Measuring Outcomes

Vector control is designed to directly impact mosquito populations. Although the primary endpoints of the proposed study are epidemiological, there are several crucial reasons why mosquito populations should be measured. In addition to continual testing for insecticide resistance in adults and larvae, longitudinal monitoring of immature and adult mosquito densities are necessary to confirm that the intervention affected the mosquito population as expected, and adult mosquito data can be used to assess the relative transmission risks inherent in each cluster. If mosquito densities vary in space so that some locations systematically over- or under-produce compared to other locations, population dynamics should be characterized before the trial begins and used to stratify randomization of treatment and control clusters.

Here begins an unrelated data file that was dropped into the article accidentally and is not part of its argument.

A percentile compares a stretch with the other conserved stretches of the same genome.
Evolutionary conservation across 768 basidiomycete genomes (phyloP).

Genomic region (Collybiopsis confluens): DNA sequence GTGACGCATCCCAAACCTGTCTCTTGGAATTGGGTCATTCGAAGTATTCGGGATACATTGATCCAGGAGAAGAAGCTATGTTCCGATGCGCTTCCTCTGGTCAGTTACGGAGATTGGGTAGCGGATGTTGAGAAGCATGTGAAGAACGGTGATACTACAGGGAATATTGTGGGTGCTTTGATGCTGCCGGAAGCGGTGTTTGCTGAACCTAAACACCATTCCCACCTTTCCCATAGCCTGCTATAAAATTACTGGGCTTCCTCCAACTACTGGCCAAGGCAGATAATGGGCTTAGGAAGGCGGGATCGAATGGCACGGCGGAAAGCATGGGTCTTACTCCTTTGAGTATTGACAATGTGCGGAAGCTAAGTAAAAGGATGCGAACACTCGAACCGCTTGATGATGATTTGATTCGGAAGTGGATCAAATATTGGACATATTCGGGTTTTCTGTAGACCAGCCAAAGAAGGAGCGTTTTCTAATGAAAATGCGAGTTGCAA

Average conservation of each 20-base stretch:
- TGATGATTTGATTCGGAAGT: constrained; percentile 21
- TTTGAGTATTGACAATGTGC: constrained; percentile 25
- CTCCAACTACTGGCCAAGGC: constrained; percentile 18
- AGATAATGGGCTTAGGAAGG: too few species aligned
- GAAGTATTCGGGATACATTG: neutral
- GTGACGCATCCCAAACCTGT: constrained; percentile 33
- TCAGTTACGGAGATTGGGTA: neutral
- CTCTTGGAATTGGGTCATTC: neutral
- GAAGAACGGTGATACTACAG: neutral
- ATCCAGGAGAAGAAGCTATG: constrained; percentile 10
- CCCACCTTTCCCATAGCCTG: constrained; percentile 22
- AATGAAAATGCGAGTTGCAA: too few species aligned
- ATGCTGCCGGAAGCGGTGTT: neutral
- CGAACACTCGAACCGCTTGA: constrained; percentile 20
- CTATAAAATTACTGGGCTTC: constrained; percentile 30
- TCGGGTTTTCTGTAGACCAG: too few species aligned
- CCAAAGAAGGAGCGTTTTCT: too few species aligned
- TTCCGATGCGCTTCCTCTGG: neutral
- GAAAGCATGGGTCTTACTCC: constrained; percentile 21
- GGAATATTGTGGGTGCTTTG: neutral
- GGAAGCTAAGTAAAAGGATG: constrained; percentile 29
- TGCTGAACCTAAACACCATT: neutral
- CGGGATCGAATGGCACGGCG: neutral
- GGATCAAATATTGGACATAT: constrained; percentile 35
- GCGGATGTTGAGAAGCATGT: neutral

Epidemiologic impact will be determined using three complementary approaches: longitudinal cohorts, febrile surveillance, and geographic clusters. Seroconversion by participants in prospective longitudinal cohorts is one way to accurately detect differences in human DENV infection and relative risk of infection [24,51]. Identifying seroconversions to tertiary or quaternary infections is difficult, thus a pediatric cohort in endemic settings would be advantageous to maximize transmission detection (i.e., people who enter the study as immunologically naïve or have a monotypic antibody response) and minimize the potential for movement between treatment and control study arms. Serostatus will be monitored to determine if there was more than one infection between any two tests. At locations where more than one flavivirus is transmitted (e.g., yellow fever, Japanese encephalitis, Zika) or where people have been vaccinated against other flaviviruses (e.g., yellow fever, Japanese encephalitis), interpretation of DENV seroconversions will need to account for cross-immunity to closely related viruses. If a trial is conducted in concert with, or soon after, administration of a DENV vaccine, the design can include a surrogate endpoint of clinically apparent DENV infections that are virologically confirmed, similar to what has been done in recent dengue vaccine trials [52]. A serologic-based endpoint could be used for vaccinated populations if, in the future, new assays are developed that can differentiate the immune response to vaccination versus a natural DENV exposure.